SDG 13: Take urgent action to combat climate change and its impacts

Ian Allison
Global Head of Climate Resilience, Mott MacDonald

The UN Climate Change Conference (COP21) negotiations held in Paris in December 2015 culminated in a global commitment to drastically cut carbon emissions with the aim of limiting global temperature rises to 2°C above pre-industrial levels.

The significance of this in achieving the 13th Sustainable Development Goal (SDG 13), to take urgent action to combat climate change, cannot be overstated. The average global temperature rise is already approaching 1°C, triggering weather extremes that cause huge damage to infrastructure and put populations at risk. Even if we could cease carbon emissions today, further temperature rises are ‘locked in’ due to historic emissions and the delayed response in some of the Earth’s natural systems.

Global economic losses to our infrastructure base attributed to climate impacts currently peak at more than $100 billion a year, with a clearly rising trend. We have also entered a period of unprecedented investment in infrastructure to meet the demands of a growing world population, urbanisation and the need for social development, especially in the developing world. Extrapolating these two trends shows that climate-related losses will breach $1 trillion a year in the 2030s unless significant investment in climate adaptation is mobilised.

Protecting our infrastructure

Protecting our assets from the effects of climate change will be one of the great demands made of engineers over the coming years.

Examining climate disasters reveals more about how insufficiently resilient infrastructure responds to severe climate impacts, and the effect on local populations.

In December 2015, as diplomats met in Paris to pledge the limit on global temperatures, people in the Indian city of Chennai struggled with the effects of extreme flooding after the most severe rainfall for 100 years caused widespread destruction and loss of life.

At the same time, Storm Desmond caused intense rainfall across the north west of England, resulting in Carlisle’s flood defences – designed against a 250-year return period event – being overtopped, again causing major disruption and significant economic losses.

There is no comparison in the scale of the tragedy. Chennai is a dense urban area of some five million people and suffered more than 500 fatalities. Carlisle – with a population of 100,000 – saw one fatality attributed to the floods (the storm killed three people in the UK). But Carlisle also experienced greater proportional economic loss, with disruption, reconstruction and insurance claims already estimated to run in excess of £1.5 billion.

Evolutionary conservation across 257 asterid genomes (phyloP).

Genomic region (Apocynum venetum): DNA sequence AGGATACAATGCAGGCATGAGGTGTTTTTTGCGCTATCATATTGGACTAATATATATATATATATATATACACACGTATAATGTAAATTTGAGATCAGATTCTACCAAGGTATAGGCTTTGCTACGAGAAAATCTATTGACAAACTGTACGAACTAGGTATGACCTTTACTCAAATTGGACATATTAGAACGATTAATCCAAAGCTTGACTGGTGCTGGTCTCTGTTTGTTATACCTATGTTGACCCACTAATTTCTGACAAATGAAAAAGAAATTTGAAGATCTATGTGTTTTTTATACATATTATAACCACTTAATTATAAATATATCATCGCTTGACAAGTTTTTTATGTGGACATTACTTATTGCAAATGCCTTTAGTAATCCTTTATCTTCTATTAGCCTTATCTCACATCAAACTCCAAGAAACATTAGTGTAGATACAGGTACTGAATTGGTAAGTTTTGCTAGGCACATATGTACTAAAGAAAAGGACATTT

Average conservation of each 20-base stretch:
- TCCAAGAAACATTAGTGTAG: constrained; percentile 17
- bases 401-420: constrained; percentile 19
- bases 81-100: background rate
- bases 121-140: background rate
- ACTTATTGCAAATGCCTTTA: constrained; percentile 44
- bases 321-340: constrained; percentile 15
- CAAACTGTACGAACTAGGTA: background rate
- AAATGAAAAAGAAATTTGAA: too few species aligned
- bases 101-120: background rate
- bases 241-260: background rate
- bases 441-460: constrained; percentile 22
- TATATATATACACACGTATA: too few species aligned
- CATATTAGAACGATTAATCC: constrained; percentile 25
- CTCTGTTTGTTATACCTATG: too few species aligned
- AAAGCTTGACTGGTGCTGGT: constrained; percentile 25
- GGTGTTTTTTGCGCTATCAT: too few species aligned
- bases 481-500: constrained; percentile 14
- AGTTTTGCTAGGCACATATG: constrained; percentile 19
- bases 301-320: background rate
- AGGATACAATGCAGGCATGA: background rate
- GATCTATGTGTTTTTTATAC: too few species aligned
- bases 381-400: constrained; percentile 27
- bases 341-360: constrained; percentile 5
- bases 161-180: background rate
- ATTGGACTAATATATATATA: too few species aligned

The difference in impacts in these two urban centres perfectly illustrates the difference in climate resilience in the developed world – where effects are felt mostly by infrastructure with large economic losses – and the developing world, where human losses are far greater.

These examples highlight the importance of climate resilience measures that are appropriate to local conditions. But climate resilience is more than simply funding a new sea defence or flood wall. Carlisle sits in a catchment with a particularly rapid hydrological response. The £32 million recently invested in Carlisle’s flood defences are credited with delaying flooding and minimising the human tragedy, but did not prevent the flooding event from happening. ‘Failing safe’ must be a real consideration in all resilience planning. With climate impacts such as flooding set to become more frequent and extreme, there is an urgent need for broader measures to protect communities.

Taking action

We estimate that within 20 to 30 years we need to be spending some $200 billion globally each year to provide adequate resilience. The good news is that the financial sector is beginning to respond to the threat of climate change. Investors increasingly look for sustainable and resilient investments. Insurers already take climate resilience into account, and poorly adapted assets will soon become uninsurable. New investment bodies, such as the UN’s $100 billion a year Green Climate Fund, will raise the profile of climate resilient design.

The coming years will see accelerated government investment in climate resilience to protect communities and key assets. This will be complemented by an increase in developer-led and funder-led projects that make resilience a key requirement in order to secure financing.

Those entering engineering now need to consider climate resilience in a way their predecessors never had to, as design standards become less prescriptive and more outcome-based. Rather than specify the type, scale and dimensions of resilient measures, clients will demand that climate impacts are fully mitigated in a set area for a set time period. This changes how we think about engineering solutions, and how we deliver them.

At the start of the year, a survey of 750 experts by the World Economic Forum singled out climate change as posing the biggest threat to the global economy; an analysis that is unlikely to change for the foreseeable future and one that provides a real challenge to the engineering community.

Engineers entering the profession now will play a crucial role in ensuring new and existing assets are able to withstand this serious and growing threat.